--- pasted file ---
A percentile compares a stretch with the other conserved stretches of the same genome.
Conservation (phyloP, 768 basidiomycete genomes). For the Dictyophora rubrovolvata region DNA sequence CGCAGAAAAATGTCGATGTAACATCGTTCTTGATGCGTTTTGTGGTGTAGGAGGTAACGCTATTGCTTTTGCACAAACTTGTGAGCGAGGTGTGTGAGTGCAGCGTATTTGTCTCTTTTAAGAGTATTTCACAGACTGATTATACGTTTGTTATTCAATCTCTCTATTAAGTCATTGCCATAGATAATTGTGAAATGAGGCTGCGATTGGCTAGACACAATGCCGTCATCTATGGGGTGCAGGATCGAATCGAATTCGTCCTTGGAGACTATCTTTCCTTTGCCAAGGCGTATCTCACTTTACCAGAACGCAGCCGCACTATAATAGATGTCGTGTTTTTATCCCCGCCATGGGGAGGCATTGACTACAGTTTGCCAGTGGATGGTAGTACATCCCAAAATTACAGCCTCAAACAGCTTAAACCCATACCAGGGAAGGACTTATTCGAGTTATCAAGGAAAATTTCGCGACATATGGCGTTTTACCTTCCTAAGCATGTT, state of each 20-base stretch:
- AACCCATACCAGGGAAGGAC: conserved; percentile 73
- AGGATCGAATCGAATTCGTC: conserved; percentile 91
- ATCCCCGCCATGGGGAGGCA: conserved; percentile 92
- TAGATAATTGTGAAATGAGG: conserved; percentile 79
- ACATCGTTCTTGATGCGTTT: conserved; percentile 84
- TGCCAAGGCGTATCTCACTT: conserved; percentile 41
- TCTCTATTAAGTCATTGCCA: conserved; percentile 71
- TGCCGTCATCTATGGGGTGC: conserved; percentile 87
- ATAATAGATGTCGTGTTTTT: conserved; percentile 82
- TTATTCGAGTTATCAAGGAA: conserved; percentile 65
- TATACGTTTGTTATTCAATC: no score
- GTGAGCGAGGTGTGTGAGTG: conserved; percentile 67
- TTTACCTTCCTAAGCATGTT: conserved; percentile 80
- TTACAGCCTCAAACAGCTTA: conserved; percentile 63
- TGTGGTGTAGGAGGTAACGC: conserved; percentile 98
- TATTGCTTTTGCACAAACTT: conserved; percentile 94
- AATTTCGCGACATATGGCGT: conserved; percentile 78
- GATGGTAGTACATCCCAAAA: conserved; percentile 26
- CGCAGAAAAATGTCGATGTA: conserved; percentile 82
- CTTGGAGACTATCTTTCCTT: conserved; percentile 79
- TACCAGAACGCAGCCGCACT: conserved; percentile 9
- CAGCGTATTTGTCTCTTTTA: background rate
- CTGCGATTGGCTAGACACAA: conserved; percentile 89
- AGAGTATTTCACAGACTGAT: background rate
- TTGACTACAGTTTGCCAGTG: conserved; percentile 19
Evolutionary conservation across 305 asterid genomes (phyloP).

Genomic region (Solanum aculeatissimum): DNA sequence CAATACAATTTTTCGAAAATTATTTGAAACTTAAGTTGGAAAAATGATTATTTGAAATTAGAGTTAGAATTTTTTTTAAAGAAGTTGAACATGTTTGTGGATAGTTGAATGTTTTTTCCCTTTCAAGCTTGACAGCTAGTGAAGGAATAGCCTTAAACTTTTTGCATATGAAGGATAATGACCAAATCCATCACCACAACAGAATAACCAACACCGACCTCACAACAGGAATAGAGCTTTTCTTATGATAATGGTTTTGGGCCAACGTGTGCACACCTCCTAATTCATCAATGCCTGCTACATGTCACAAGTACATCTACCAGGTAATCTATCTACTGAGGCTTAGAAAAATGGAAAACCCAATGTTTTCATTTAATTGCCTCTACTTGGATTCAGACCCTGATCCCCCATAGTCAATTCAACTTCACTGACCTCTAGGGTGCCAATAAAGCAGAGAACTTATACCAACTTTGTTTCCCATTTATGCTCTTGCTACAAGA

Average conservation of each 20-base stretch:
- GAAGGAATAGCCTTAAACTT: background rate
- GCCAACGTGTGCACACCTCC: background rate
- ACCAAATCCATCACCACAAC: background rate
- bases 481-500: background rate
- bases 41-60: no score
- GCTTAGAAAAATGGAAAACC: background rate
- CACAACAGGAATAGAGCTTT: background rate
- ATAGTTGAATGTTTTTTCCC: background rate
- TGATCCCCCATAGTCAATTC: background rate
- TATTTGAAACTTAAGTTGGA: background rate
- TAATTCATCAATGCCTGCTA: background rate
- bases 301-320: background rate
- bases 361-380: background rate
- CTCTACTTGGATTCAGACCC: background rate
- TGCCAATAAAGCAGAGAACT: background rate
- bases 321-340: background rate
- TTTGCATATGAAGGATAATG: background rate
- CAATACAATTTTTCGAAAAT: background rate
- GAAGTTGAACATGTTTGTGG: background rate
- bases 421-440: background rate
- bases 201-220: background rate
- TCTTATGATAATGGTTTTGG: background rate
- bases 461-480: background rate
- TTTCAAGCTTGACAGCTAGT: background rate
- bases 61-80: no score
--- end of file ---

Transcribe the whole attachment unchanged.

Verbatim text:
A percentile compares a stretch with the other conserved stretches of the same genome.
Conservation (phyloP, 768 basidiomycete genomes). For the Dictyophora rubrovolvata region DNA sequence CGCAGAAAAATGTCGATGTAACATCGTTCTTGATGCGTTTTGTGGTGTAGGAGGTAACGCTATTGCTTTTGCACAAACTTGTGAGCGAGGTGTGTGAGTGCAGCGTATTTGTCTCTTTTAAGAGTATTTCACAGACTGATTATACGTTTGTTATTCAATCTCTCTATTAAGTCATTGCCATAGATAATTGTGAAATGAGGCTGCGATTGGCTAGACACAATGCCGTCATCTATGGGGTGCAGGATCGAATCGAATTCGTCCTTGGAGACTATCTTTCCTTTGCCAAGGCGTATCTCACTTTACCAGAACGCAGCCGCACTATAATAGATGTCGTGTTTTTATCCCCGCCATGGGGAGGCATTGACTACAGTTTGCCAGTGGATGGTAGTACATCCCAAAATTACAGCCTCAAACAGCTTAAACCCATACCAGGGAAGGACTTATTCGAGTTATCAAGGAAAATTTCGCGACATATGGCGTTTTACCTTCCTAAGCATGTT, state of each 20-base stretch:
- AACCCATACCAGGGAAGGAC: conserved; percentile 73
- AGGATCGAATCGAATTCGTC: conserved; percentile 91
- ATCCCCGCCATGGGGAGGCA: conserved; percentile 92
- TAGATAATTGTGAAATGAGG: conserved; percentile 79
- ACATCGTTCTTGATGCGTTT: conserved; percentile 84
- TGCCAAGGCGTATCTCACTT: conserved; percentile 41
- TCTCTATTAAGTCATTGCCA: conserved; percentile 71
- TGCCGTCATCTATGGGGTGC: conserved; percentile 87
- ATAATAGATGTCGTGTTTTT: conserved; percentile 82
- TTATTCGAGTTATCAAGGAA: conserved; percentile 65
- TATACGTTTGTTATTCAATC: no score
- GTGAGCGAGGTGTGTGAGTG: conserved; percentile 67
- TTTACCTTCCTAAGCATGTT: conserved; percentile 80
- TTACAGCCTCAAACAGCTTA: conserved; percentile 63
- TGTGGTGTAGGAGGTAACGC: conserved; percentile 98
- TATTGCTTTTGCACAAACTT: conserved; percentile 94
- AATTTCGCGACATATGGCGT: conserved; percentile 78
- GATGGTAGTACATCCCAAAA: conserved; percentile 26
- CGCAGAAAAATGTCGATGTA: conserved; percentile 82
- CTTGGAGACTATCTTTCCTT: conserved; percentile 79
- TACCAGAACGCAGCCGCACT: conserved; percentile 9
- CAGCGTATTTGTCTCTTTTA: background rate
- CTGCGATTGGCTAGACACAA: conserved; percentile 89
- AGAGTATTTCACAGACTGAT: background rate
- TTGACTACAGTTTGCCAGTG: conserved; percentile 19
Evolutionary conservation across 305 asterid genomes (phyloP).

Genomic region (Solanum aculeatissimum): DNA sequence CAATACAATTTTTCGAAAATTATTTGAAACTTAAGTTGGAAAAATGATTATTTGAAATTAGAGTTAGAATTTTTTTTAAAGAAGTTGAACATGTTTGTGGATAGTTGAATGTTTTTTCCCTTTCAAGCTTGACAGCTAGTGAAGGAATAGCCTTAAACTTTTTGCATATGAAGGATAATGACCAAATCCATCACCACAACAGAATAACCAACACCGACCTCACAACAGGAATAGAGCTTTTCTTATGATAATGGTTTTGGGCCAACGTGTGCACACCTCCTAATTCATCAATGCCTGCTACATGTCACAAGTACATCTACCAGGTAATCTATCTACTGAGGCTTAGAAAAATGGAAAACCCAATGTTTTCATTTAATTGCCTCTACTTGGATTCAGACCCTGATCCCCCATAGTCAATTCAACTTCACTGACCTCTAGGGTGCCAATAAAGCAGAGAACTTATACCAACTTTGTTTCCCATTTATGCTCTTGCTACAAGA

Average conservation of each 20-base stretch:
- GAAGGAATAGCCTTAAACTT: background rate
- GCCAACGTGTGCACACCTCC: background rate
- ACCAAATCCATCACCACAAC: background rate
- bases 481-500: background rate
- bases 41-60: no score
- GCTTAGAAAAATGGAAAACC: background rate
- CACAACAGGAATAGAGCTTT: background rate
- ATAGTTGAATGTTTTTTCCC: background rate
- TGATCCCCCATAGTCAATTC: background rate
- TATTTGAAACTTAAGTTGGA: background rate
- TAATTCATCAATGCCTGCTA: background rate
- bases 301-320: background rate
- bases 361-380: background rate
- CTCTACTTGGATTCAGACCC: background rate
- TGCCAATAAAGCAGAGAACT: background rate
- bases 321-340: background rate
- TTTGCATATGAAGGATAATG: background rate
- CAATACAATTTTTCGAAAAT: background rate
- GAAGTTGAACATGTTTGTGG: background rate
- bases 421-440: background rate
- bases 201-220: background rate
- TCTTATGATAATGGTTTTGG: background rate
- bases 461-480: background rate
- TTTCAAGCTTGACAGCTAGT: background rate
- bases 61-80: no score